Sharon Gibson

Date of Award


Document Type


Degree Name

Master of Science

First Advisor

James R. Van Scotter, PhD


The US Air Force has recently implemented a policy of assigning supervisors as the mentors of company grade officers. This study investigated the differences in mentoring effectiveness and perceived barriers to mentoring reported by Air Force company grade officers (CGOs), their organizationally assigned mentors (assigned), and CGO selected mentors (voluntary). Results indicated that junior officers believed they had effective mentoring relationships from both assigned and voluntary mentors, but as officers progressed to the rank of captain, they were more likely to seek out mentors outside of their chains of command. Junior officers indicated work related contact time spent on career related mentoring primarily influenced their judgments of effective mentoring. Leader/Member Exchange, Sense of Competence, Proactive Personality, and Performance Ratings influenced perceptions of mentoring from the mentor perspective. More competent, informed CGOs were less likely to perceive barriers to gaining mentors and mentors were less likely to consider the mentoring relationship risky when the CGOs were more junior in rank (lieutenants). Exposure to mentoring related information increased the effectiveness and decreased the perceptions of barriers for both proteges and mentors. Research conclusions suggest the Air Force Mentoring Program is effective for lieutenants, but the mandatory nature of the program may not maximize benefits for captains.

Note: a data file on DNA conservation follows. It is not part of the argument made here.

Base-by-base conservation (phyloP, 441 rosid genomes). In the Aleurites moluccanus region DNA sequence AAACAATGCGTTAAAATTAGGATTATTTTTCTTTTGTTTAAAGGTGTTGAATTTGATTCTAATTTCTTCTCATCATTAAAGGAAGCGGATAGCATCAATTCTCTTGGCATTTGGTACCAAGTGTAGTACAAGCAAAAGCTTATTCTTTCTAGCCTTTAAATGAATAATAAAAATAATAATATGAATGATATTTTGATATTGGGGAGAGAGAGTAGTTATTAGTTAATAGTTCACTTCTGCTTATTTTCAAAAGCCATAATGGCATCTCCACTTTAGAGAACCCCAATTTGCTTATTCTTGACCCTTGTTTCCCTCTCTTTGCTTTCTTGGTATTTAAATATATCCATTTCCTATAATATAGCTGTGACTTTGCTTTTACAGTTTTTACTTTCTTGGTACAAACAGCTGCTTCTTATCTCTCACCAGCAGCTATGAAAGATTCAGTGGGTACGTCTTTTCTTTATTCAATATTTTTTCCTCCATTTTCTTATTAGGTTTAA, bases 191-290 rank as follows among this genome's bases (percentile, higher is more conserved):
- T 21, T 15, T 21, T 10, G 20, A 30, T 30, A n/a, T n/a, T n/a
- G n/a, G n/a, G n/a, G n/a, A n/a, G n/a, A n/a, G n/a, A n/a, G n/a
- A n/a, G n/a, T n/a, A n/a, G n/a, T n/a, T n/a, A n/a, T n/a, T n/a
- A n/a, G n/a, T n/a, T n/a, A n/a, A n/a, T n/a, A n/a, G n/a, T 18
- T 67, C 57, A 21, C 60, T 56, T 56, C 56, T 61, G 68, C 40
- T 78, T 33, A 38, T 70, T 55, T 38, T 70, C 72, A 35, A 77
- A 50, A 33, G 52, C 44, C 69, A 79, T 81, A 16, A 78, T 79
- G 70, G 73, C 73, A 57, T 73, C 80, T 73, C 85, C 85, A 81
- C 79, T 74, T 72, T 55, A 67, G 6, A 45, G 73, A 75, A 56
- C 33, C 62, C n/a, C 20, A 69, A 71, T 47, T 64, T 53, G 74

AFIT Designator


DTIC Accession Number



Presented to the Faculty of the Graduate School of Logistics and Acquisition Management of the Air Force Institute of Technology